MRI scans can be intimidating for children. Doug Dietz, an industrial designer at GE Healthcare, realized it when he saw a young girl crying before entering a scanner he had designed. Recounting this moment in a TED talk, Dietz empathized with the girl’s fears, which motivated him to create an engaging environment. For instance, one design he created featured a dock setting with a shipwreck and sand castles, where children walked the plank to be scanned. He successfully transformed a daunting experience into an enjoyable one for children by applying design thinking principles.
This anecdote illustrates the powerful impact of design thinking, which solves problems empathically.
Design thinking is often misinterpreted as the thought processes of designers. In essence, design thinking is a human-centered approach to problem-solving that draws upon principles and methods used by designers to tackle complex challenges across various fields and industries. It prioritizes empathy for users, iterative experimentation, collaboration, and a bias toward action to develop innovative solutions. Thus, while designers may employ design thinking in their work, its application extends beyond design and is relevant to anyone seeking creative problem-solving techniques.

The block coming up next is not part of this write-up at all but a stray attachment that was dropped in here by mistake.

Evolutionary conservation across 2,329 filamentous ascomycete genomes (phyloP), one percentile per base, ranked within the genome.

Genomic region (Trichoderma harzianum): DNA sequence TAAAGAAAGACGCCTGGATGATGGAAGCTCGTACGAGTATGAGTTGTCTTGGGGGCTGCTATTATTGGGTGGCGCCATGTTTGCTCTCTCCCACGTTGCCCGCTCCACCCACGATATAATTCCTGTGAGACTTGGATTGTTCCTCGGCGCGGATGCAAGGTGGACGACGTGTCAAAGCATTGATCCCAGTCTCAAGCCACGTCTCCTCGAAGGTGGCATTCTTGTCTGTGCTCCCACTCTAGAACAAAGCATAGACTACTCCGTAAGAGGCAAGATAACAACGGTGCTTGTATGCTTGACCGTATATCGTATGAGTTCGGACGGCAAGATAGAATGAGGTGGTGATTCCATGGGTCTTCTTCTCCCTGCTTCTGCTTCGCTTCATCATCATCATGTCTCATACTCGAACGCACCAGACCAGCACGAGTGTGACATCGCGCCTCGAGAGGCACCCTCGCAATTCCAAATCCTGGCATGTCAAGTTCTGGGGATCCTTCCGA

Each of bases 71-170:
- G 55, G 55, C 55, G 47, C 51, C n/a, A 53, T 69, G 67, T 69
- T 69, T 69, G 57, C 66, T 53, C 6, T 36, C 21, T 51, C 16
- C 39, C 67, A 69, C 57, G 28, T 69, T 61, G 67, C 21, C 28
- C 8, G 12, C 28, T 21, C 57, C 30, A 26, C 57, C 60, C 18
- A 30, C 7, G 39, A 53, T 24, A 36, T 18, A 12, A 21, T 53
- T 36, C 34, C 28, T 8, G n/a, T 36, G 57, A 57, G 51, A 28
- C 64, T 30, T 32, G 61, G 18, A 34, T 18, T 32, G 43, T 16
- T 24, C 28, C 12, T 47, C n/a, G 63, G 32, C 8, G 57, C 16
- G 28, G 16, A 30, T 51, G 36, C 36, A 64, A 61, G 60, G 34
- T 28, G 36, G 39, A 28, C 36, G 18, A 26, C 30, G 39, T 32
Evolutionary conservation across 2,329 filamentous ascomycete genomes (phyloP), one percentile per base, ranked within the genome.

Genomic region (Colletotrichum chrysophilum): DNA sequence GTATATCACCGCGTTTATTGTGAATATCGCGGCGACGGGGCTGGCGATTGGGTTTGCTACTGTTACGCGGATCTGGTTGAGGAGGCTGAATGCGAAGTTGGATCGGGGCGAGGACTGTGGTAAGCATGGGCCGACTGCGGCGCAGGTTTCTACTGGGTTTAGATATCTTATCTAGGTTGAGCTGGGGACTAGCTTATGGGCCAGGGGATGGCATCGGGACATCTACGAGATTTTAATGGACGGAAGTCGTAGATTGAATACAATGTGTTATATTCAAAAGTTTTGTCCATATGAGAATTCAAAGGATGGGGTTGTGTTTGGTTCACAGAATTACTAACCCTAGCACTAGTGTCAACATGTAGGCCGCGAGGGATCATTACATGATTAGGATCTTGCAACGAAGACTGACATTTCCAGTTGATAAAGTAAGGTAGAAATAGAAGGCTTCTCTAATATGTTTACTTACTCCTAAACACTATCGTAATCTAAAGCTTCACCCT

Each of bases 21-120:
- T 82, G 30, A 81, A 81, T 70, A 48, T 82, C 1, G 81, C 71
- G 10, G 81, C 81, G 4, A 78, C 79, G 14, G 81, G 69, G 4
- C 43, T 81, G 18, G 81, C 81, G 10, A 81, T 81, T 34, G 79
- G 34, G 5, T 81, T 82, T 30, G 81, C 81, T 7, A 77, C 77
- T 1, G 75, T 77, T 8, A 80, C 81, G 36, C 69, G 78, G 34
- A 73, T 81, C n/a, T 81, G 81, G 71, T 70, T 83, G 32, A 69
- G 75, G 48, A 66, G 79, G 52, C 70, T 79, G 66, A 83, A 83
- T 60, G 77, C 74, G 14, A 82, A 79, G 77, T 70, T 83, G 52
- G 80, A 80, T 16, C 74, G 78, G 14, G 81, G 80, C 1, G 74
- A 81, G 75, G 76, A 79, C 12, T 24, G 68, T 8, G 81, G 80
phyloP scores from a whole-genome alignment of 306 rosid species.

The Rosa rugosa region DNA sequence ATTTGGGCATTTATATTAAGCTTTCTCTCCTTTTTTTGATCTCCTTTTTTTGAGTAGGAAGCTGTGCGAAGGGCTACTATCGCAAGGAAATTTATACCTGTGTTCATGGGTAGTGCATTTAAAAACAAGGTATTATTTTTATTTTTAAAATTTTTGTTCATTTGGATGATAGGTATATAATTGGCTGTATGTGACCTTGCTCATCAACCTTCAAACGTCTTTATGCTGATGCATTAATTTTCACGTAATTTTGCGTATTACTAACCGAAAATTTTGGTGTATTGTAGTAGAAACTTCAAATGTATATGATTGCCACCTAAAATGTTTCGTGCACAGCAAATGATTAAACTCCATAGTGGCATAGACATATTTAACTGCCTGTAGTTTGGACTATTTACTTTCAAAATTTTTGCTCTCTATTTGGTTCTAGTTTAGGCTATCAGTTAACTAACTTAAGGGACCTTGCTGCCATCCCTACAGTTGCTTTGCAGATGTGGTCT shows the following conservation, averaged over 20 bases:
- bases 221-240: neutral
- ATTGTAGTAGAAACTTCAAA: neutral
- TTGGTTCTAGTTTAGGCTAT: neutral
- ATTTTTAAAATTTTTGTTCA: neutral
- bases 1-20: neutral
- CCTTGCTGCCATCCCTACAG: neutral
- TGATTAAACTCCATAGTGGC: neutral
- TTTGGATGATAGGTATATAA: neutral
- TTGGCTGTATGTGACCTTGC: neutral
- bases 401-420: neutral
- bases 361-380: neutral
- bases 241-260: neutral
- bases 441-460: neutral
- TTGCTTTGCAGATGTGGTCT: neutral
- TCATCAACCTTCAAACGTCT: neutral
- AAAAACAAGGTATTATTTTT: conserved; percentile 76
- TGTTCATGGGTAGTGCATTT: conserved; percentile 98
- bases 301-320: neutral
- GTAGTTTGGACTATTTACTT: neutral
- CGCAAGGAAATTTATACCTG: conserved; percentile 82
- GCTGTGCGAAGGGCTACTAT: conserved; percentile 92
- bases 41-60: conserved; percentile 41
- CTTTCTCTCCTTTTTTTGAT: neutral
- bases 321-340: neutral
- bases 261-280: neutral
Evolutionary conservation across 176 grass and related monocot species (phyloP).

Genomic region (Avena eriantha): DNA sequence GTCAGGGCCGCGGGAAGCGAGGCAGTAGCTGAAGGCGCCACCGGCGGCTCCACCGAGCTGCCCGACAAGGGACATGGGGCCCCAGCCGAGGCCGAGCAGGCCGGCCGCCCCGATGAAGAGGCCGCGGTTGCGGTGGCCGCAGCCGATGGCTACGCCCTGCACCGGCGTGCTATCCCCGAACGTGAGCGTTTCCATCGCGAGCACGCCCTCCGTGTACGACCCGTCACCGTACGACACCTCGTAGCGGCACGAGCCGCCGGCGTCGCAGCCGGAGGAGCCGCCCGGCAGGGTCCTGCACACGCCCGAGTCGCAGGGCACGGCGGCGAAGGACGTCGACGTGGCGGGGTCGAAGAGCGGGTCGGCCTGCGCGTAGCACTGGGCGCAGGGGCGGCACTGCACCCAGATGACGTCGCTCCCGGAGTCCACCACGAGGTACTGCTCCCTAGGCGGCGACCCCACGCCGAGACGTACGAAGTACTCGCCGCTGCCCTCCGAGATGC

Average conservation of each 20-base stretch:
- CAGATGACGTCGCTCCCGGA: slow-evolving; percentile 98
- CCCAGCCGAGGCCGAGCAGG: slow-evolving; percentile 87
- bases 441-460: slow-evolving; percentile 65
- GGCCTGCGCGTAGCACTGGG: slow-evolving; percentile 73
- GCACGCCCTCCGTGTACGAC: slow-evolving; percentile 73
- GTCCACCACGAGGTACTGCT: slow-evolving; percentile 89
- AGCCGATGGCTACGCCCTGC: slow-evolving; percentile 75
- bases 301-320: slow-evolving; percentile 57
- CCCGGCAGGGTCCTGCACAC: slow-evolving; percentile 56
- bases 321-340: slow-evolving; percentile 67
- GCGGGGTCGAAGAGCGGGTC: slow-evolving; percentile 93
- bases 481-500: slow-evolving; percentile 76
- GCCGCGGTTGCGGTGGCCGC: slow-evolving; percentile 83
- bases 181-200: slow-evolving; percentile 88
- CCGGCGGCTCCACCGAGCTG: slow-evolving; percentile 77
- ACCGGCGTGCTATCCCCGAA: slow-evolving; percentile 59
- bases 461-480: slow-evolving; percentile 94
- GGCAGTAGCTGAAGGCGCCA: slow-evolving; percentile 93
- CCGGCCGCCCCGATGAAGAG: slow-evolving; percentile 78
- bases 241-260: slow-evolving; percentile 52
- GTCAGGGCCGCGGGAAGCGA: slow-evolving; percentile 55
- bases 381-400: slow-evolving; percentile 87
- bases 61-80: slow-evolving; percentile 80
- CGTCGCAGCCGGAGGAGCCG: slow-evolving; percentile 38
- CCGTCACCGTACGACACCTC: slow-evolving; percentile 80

“Unlike most problem solvers, designers are educated to analyze people and their frustrations. We observe people, not products. Therefore, what is critical to the process is understanding what creates frustrations and how to release that pain with the right tools,” says Herve Collignon, entrepreneur, design thinking and strategic design expert, and author of Strategic Design For A Responsible Future.
Emerging as a valuable outlook, design thinking is relevant to organizations seeking to innovate, solve complex problems, and enhance customer experiences.